In a first of its kind study, University of Houston psychology researchers are investigating how the trauma experienced by migrants before and during the journey to the United States affects their mental and physical health.
The researchers will collect data at various stages of the migrant experience from 400 undocumented adults from Latin America seeking asylum in the U.S., with the aim of understanding how trauma during this process leads to inflammatory responses in the body; systemic inflammation is associated not only with mental illness but also with obesity, high blood pressure, high blood sugar and other conditions that can cause death.
Amanda Venta, associate professor of psychology at the College of Liberal Arts and Social Sciences, was awarded a $1.5 million grant from the National Institute on Minority Health and Health Disparities to lead the study.
"This study came from clinical observations where we’re seeing a lot of illness at the time of migration. We are trying to understand the toll these tremendous migration experiences take on not only the mind but also on the body, recognizing that this is a hardship which includes excessive walking, starvation, lack of water as well as psychological terror.”
The number of migrants crossing from Mexico has reached historic proportions. U.S. authorities made more than two million immigration arrests for the first time along the southern border over the past year.
Venta’s team will incorporate state-of-the-art biological markers and qualitative and quantitative methods to provide new information about mechanisms that underlie health risk in Latin American migrants. Researchers will investigate inflammatory markers like interleukin-6 and interleukin-10, which are proteins secreted by white blood cells to regulate the immune system, and the role they play in the body’s inflammatory response.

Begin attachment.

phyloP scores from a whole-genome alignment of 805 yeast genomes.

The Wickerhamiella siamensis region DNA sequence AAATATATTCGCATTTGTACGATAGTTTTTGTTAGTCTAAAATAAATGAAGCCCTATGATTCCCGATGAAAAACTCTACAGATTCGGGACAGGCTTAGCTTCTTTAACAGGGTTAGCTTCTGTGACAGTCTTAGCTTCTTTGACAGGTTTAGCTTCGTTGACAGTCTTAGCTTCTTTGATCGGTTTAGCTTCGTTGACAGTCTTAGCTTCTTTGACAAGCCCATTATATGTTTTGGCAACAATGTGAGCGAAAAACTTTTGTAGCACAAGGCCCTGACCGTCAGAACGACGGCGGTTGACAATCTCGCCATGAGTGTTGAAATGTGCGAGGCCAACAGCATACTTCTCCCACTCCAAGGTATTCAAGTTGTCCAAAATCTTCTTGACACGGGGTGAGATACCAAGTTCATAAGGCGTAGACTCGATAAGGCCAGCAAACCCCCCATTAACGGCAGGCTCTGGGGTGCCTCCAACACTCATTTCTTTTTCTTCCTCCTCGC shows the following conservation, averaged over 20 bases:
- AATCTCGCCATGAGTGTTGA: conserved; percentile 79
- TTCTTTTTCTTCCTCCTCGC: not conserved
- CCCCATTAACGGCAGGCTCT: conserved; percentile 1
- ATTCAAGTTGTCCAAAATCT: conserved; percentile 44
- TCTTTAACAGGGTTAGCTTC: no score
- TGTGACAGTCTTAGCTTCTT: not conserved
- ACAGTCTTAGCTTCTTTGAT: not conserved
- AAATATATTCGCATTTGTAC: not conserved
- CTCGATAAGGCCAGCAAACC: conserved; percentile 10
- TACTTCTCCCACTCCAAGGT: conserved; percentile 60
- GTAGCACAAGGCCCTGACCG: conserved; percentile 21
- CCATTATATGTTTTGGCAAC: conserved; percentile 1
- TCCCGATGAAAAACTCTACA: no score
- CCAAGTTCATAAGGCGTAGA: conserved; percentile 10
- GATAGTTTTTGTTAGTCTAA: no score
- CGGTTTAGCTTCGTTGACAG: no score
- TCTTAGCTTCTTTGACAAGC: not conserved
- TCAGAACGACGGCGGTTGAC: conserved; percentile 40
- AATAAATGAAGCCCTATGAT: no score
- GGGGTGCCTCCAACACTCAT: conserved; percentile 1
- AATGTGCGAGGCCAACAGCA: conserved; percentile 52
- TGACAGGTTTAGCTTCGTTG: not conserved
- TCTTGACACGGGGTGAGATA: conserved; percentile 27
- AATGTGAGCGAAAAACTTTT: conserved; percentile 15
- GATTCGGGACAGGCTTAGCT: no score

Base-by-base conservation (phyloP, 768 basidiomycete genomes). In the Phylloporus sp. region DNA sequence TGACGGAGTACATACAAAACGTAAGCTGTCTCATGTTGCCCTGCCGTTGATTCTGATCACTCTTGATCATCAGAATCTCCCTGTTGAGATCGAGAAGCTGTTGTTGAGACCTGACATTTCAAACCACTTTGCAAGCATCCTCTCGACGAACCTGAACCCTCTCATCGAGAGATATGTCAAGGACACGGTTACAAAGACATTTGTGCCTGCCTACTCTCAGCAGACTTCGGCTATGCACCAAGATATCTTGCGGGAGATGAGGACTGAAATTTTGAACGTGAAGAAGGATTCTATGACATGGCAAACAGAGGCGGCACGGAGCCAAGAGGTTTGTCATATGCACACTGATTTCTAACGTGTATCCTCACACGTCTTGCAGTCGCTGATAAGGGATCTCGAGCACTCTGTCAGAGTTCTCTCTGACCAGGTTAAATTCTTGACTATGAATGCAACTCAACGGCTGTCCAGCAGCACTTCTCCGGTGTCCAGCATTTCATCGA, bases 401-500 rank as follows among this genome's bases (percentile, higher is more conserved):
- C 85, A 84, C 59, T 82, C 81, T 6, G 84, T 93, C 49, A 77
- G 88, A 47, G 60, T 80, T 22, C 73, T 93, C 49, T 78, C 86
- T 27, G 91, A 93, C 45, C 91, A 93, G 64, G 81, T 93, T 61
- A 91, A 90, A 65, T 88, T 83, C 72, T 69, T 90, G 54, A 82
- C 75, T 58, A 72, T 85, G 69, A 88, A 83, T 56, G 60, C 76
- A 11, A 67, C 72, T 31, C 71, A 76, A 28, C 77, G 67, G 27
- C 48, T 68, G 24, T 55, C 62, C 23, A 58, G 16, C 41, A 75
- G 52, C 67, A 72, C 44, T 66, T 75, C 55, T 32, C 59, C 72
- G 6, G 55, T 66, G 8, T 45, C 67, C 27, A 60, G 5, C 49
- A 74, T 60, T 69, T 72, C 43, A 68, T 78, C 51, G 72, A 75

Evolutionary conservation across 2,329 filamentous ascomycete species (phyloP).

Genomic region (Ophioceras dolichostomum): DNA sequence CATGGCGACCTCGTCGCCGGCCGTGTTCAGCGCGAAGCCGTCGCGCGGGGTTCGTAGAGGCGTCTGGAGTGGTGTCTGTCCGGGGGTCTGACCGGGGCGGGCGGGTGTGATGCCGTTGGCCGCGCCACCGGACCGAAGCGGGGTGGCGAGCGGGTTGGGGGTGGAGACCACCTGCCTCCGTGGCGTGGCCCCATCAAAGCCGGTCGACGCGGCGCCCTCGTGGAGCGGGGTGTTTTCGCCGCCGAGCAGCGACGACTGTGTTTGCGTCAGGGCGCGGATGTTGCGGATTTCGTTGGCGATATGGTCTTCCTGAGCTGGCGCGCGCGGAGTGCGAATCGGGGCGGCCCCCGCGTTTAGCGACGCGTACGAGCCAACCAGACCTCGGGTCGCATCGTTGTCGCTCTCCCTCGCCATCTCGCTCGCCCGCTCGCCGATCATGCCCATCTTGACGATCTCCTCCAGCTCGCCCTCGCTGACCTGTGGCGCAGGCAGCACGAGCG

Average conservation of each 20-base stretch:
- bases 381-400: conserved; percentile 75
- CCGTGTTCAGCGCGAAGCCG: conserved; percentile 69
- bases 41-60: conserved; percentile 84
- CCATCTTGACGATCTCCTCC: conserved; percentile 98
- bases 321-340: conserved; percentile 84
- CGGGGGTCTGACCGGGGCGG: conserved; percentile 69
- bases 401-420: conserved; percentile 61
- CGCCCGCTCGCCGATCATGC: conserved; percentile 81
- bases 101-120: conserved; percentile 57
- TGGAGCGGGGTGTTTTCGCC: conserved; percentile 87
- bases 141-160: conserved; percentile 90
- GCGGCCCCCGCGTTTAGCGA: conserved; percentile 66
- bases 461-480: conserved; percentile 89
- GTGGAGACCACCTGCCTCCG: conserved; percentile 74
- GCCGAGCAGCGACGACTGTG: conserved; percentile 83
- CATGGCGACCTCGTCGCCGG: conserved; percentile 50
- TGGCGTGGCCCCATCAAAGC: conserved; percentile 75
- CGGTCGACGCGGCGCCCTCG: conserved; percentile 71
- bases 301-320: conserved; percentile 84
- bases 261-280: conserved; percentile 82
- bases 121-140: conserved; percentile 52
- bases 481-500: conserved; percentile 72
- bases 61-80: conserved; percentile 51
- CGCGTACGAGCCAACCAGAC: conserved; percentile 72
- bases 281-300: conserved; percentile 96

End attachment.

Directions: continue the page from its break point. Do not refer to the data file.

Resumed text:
Psychologists at Rice University and the University of Texas Rio Grande Valley as well as biologists at Northwestern University will work with the team to test how inflammation contributes to poor health outcomes in migrants.
“By measuring inflammatory biomarkers in this study, we hope to draw connections between inflammation, trauma exposure and posttraumatic distress in Latinx migrants for the first time,” Venta said.
In addition, Venta's team will identify factors within the study subjects’ social, personal and cultural environments and examine how these factors affect inflammatory responses and wellbeing.
Participants will be recruited from migrant camps and shelters on both sides of the Texas-Mexico border. Venta said follow-up data will be collected a year later, at which point the entire study sample is expected to be in the U.S. awaiting further immigration court hearings. They will be contacted to follow up by email, phone or even WhatsApp, a social messaging app.
Venta and her team believe their work will present scientific evidence that a variety of factors influence the health of vulnerable populations, and their findings could aid policymakers in reducing existing disparities.
This research is also personal to Venta, who is Latina. Although she was born in the U.S., her parents and grandparents are migrants.
“I think anything the scientific community can do to bring attention to the needs and resilience of the Latinx immigrant community is an important responsibility. We have to do our part to recognize the ways in which immigration policies and experiences are hurting immigrants, so we can try to solve those problems moving forward.”